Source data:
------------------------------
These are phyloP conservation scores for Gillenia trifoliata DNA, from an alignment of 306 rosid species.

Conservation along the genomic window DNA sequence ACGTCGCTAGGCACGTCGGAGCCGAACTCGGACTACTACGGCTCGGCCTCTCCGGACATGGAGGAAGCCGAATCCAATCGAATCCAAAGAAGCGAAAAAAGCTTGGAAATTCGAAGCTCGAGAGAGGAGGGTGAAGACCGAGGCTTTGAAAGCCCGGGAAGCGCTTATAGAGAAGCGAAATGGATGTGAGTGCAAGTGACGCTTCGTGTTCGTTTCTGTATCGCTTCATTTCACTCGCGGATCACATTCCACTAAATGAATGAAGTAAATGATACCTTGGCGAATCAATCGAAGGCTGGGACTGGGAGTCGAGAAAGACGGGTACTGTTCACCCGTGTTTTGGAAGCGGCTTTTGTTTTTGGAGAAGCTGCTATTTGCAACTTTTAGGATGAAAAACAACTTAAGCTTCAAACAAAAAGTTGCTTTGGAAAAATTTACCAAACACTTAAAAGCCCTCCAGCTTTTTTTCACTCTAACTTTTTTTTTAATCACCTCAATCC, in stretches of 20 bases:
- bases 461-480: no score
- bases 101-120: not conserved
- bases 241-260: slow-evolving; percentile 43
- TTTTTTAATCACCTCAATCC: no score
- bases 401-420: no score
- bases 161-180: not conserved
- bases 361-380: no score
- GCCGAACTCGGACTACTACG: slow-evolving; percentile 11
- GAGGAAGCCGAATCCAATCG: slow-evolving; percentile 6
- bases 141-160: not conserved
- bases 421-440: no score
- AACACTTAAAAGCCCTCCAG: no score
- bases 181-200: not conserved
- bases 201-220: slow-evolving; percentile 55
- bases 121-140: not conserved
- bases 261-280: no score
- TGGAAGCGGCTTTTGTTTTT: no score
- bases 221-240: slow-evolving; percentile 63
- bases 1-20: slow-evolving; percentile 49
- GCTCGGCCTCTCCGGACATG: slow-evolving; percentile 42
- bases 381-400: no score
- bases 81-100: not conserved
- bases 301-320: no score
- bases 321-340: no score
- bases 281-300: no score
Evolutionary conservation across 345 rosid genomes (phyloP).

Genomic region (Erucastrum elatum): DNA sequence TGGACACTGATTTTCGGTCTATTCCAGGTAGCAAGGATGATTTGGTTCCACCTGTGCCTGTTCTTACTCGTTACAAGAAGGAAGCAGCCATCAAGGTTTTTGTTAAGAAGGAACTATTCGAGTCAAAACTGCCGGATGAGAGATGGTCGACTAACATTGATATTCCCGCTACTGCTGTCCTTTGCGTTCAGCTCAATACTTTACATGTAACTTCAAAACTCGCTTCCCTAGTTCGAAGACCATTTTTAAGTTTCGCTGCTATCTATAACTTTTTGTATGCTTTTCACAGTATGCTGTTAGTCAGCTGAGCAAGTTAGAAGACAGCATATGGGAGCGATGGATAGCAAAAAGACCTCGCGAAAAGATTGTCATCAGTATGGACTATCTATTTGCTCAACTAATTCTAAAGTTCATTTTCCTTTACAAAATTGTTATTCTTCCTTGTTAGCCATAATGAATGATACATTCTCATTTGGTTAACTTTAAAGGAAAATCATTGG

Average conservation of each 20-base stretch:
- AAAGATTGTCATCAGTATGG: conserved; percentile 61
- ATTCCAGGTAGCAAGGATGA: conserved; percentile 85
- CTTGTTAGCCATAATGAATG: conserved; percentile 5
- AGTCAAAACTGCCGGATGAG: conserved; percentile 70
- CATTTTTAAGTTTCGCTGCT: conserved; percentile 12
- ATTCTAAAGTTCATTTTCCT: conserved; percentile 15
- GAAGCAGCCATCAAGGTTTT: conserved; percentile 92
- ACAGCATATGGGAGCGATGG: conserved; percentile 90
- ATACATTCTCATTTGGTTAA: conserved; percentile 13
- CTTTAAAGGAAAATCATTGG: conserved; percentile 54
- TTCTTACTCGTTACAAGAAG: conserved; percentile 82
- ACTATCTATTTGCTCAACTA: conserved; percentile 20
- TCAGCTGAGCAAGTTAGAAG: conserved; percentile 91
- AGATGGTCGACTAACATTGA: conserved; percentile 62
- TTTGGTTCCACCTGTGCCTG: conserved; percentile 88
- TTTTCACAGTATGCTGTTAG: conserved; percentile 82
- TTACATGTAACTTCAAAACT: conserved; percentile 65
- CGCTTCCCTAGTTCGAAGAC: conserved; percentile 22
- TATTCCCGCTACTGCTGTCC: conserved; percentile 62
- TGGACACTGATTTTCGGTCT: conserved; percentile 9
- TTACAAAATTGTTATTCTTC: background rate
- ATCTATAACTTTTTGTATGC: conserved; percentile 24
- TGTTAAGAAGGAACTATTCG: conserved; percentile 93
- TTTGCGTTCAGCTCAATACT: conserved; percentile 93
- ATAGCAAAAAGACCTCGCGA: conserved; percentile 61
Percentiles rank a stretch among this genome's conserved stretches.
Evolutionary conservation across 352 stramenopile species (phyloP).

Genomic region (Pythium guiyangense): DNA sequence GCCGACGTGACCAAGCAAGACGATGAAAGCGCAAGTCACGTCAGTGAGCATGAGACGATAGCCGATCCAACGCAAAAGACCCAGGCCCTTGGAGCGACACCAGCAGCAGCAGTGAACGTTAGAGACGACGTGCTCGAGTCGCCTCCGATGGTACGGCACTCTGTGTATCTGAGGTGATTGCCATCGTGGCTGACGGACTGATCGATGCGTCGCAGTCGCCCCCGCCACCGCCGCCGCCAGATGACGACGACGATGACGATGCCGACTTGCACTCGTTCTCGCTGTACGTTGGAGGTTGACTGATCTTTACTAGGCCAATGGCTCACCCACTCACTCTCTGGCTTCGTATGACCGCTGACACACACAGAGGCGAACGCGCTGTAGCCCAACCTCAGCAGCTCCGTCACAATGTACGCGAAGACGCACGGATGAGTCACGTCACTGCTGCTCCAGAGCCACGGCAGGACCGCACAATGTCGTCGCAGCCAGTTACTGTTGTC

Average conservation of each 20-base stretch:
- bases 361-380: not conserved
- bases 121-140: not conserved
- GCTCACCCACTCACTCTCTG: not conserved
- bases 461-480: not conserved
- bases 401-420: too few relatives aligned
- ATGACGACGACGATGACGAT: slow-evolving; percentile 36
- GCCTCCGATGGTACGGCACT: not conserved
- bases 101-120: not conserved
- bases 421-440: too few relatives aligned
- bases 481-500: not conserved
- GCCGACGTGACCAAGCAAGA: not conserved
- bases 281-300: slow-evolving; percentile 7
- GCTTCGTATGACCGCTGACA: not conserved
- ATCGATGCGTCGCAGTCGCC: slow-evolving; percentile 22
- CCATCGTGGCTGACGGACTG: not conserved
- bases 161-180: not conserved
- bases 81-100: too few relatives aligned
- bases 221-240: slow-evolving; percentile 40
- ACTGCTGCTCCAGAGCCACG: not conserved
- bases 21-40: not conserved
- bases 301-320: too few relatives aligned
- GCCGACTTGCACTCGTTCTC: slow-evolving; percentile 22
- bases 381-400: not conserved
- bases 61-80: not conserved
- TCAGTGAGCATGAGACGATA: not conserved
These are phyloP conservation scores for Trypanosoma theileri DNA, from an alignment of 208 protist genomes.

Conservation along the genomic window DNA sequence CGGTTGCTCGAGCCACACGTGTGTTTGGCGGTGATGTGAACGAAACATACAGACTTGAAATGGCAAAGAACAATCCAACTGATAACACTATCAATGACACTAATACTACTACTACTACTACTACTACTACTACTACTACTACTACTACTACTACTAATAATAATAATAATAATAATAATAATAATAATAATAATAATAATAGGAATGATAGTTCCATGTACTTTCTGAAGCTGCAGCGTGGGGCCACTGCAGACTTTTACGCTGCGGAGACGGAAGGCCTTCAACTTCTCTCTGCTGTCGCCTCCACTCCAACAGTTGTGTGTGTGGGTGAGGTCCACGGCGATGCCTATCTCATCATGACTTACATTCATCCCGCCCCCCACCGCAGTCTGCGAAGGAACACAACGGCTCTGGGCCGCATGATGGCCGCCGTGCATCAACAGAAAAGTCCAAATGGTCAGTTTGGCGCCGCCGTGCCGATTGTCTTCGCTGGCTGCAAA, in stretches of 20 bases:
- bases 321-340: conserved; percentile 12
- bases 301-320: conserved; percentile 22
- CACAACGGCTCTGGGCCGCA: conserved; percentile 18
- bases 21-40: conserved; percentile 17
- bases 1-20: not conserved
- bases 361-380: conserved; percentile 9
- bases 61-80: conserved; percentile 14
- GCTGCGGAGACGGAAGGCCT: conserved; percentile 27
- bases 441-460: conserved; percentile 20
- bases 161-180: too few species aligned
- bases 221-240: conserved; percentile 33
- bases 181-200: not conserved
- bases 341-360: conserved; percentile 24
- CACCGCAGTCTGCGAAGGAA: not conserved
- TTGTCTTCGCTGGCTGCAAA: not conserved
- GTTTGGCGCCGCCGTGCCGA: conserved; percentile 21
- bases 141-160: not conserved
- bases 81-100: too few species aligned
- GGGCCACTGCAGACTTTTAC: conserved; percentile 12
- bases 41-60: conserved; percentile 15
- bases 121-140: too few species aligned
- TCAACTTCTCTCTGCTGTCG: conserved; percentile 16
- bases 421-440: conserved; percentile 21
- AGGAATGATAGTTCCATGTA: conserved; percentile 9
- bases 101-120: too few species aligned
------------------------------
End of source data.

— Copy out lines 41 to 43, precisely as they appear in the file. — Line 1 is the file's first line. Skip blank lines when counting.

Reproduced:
- TTCTTACTCGTTACAAGAAG: conserved; percentile 82
- ACTATCTATTTGCTCAACTA: conserved; percentile 20
- TCAGCTGAGCAAGTTAGAAG: conserved; percentile 91